Artemis Disaster Recovery

Artemis Disaster Recovery

A few years back, I wrote a blog about HA strategies for Fuse/AMQ. In it, I talked about a few potential solutions for setting up a DR (Disaster Recovery) configuration for ActiveMQ. The most popular solution, it seems, was to utilize block-level disk replication software. Since it’s been quite a while, and since we’ve updated our messaging code base to Apache Artemis, I figured I’d write up a new post with yet another potential architecture.

Before I begin, I’d like to state that the previous solution that I had outlined, though written for ActiveMQ instead of Artemis, still applies. If you want to guarantee absolutely no loss or duplication of data, you must replicate things synchronously. So if that’s your requirement, my recommendation would still be to use a block-level disk replication software like LINBIT DRBD or Red Hat Ceph. However, because these solutions are fully synchronous, they can perform a bit slowly. In addition, there are other issues that you need to account for. For instance, what do you do if the backup site is down? Do you keep the primary site running and have the backup “catch up” once it comes online? If so, then you risk the loss or duplication of data if you suffer an outage while the two are out-of-sync. If not, then you have two potential points of failure that would cause a total outage as an outage of either DC would mean you’d have to stop processing.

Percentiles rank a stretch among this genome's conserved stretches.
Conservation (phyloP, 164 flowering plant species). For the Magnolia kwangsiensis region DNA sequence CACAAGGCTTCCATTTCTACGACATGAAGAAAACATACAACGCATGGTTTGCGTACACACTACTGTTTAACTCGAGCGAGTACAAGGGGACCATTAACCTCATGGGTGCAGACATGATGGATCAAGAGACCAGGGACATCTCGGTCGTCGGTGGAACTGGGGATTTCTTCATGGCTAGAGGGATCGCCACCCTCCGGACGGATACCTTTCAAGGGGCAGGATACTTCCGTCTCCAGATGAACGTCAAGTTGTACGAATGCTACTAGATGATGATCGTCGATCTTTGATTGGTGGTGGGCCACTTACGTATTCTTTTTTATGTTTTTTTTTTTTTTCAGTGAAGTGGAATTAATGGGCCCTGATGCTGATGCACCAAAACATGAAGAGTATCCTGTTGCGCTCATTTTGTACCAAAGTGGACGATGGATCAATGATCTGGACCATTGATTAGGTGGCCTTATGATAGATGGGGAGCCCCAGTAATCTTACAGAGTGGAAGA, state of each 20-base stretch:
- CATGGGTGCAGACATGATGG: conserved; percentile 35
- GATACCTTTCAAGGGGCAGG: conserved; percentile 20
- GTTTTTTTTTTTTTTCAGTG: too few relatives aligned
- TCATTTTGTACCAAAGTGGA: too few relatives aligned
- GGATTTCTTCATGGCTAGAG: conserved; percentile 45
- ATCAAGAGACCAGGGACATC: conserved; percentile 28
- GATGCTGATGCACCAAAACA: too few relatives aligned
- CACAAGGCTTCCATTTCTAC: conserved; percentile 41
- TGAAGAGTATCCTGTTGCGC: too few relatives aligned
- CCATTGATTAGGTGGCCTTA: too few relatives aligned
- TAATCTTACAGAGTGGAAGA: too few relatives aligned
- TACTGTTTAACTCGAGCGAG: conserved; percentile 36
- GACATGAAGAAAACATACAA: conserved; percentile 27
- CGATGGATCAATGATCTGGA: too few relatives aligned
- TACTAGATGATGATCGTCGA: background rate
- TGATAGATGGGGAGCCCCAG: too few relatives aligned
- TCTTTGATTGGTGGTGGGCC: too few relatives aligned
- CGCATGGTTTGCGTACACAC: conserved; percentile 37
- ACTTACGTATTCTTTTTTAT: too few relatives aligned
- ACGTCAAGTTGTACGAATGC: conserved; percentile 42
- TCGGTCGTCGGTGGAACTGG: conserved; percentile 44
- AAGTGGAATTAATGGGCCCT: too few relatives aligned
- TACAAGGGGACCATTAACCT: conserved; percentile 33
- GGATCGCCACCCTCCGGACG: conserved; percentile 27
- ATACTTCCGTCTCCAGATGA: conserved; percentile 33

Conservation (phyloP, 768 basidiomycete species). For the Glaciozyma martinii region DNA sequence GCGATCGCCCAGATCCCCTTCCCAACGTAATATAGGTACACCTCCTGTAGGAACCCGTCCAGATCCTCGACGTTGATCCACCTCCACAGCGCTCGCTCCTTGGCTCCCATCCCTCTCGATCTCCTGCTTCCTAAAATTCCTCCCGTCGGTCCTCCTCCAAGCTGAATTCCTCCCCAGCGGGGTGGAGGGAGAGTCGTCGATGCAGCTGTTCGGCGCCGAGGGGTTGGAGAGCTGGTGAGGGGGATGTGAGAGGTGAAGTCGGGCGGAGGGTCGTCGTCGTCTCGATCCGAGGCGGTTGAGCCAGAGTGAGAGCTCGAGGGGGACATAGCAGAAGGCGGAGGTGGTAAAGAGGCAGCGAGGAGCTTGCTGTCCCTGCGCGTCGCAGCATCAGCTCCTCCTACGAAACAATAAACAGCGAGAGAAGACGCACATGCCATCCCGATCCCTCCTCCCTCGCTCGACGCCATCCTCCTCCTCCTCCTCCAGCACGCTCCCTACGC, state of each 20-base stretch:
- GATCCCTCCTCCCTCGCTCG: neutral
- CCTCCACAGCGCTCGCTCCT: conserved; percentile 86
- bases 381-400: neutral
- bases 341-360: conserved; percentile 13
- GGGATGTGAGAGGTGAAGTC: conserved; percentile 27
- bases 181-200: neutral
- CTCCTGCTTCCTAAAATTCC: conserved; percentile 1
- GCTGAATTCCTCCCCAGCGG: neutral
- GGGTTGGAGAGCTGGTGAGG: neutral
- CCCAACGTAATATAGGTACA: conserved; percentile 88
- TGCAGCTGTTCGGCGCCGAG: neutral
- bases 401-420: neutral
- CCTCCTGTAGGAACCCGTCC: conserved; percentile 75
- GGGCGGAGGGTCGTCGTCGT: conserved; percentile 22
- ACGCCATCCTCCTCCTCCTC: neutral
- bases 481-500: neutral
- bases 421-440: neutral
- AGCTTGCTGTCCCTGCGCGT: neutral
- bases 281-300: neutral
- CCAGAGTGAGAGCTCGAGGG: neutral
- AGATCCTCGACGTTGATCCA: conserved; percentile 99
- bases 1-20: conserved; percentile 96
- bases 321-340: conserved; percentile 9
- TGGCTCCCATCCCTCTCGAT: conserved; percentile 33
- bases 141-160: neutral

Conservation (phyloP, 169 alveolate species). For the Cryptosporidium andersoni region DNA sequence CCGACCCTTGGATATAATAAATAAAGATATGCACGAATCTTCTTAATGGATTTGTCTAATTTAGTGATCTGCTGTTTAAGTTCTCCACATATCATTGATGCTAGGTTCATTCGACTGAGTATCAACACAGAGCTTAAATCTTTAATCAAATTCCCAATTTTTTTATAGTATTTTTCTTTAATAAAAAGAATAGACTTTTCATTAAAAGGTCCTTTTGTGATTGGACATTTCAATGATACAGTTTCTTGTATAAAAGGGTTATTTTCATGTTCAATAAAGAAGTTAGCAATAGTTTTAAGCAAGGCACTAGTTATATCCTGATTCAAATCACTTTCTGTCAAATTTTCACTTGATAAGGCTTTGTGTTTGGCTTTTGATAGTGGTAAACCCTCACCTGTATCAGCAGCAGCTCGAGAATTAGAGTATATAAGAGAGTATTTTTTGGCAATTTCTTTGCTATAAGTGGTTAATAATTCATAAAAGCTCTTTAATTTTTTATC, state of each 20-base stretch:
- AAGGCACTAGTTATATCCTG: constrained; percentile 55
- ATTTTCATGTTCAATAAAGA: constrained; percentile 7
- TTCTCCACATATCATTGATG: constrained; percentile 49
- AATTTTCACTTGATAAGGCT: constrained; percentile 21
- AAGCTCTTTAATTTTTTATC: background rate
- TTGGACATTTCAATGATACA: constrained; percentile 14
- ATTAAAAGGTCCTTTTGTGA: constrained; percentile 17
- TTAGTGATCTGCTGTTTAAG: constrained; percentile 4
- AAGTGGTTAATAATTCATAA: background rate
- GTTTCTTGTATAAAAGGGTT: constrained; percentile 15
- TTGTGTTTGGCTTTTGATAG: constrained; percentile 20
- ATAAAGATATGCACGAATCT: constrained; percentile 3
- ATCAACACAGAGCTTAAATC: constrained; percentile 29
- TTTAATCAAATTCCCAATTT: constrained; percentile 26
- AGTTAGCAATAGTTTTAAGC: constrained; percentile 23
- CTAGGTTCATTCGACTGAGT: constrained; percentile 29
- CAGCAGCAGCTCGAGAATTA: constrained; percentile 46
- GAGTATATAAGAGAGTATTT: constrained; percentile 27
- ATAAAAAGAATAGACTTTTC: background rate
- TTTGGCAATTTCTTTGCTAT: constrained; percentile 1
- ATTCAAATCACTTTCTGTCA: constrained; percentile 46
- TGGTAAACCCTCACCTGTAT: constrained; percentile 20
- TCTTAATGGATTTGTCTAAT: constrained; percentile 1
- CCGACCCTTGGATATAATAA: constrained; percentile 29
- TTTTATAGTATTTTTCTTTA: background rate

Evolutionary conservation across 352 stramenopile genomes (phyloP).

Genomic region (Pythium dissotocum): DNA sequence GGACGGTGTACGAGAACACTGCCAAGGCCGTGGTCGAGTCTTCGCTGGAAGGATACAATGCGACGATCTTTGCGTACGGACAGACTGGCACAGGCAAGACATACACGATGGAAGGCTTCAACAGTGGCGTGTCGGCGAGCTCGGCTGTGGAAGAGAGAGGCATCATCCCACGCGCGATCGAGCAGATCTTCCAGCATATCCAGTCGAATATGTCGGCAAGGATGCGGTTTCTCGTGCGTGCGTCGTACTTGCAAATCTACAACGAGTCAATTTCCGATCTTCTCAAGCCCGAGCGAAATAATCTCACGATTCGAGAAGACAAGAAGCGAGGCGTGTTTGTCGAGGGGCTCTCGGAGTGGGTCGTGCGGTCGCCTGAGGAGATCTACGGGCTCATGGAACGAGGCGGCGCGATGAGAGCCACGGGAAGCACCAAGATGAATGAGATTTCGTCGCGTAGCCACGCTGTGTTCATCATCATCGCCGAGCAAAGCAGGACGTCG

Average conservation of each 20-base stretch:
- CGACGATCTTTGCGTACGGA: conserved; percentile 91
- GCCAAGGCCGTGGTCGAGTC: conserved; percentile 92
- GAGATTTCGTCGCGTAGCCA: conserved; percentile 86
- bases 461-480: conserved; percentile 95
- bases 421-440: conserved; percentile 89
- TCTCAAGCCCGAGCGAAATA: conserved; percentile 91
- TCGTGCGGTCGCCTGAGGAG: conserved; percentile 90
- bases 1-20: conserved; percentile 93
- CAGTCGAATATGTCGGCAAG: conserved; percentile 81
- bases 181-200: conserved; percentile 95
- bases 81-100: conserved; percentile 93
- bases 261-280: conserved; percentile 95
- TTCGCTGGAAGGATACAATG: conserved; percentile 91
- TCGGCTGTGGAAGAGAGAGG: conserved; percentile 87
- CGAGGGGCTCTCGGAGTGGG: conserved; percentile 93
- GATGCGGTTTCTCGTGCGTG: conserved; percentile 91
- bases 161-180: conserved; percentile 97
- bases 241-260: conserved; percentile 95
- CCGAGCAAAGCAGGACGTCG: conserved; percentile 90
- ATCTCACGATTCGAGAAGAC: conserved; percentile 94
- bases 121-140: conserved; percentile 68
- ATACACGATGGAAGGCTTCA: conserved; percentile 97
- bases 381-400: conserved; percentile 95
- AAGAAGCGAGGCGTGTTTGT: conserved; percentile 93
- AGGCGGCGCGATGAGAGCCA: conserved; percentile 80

But what if I’m willing to give up a little bit of that “absolute” guarantee in order to get a solution that performs well? For that, I’ll need to switch over to a solution that’s asynchronous in nature (or “near real-time” as Oracle likes to call it). That should take care of my performance issues. But what about the the other scenario where my backup site is down? I’ll need a way to buffer up the data so that, when the backup site comes back online, I can finish sync’ing and not drop anything. Finally, it would also be nice to be able to fail back once the primary comes back online. That means that I’ll need to sync data from primary to backup, but also from backup to primary.

So what would such a solution look like in Artemis? Well, sort like this: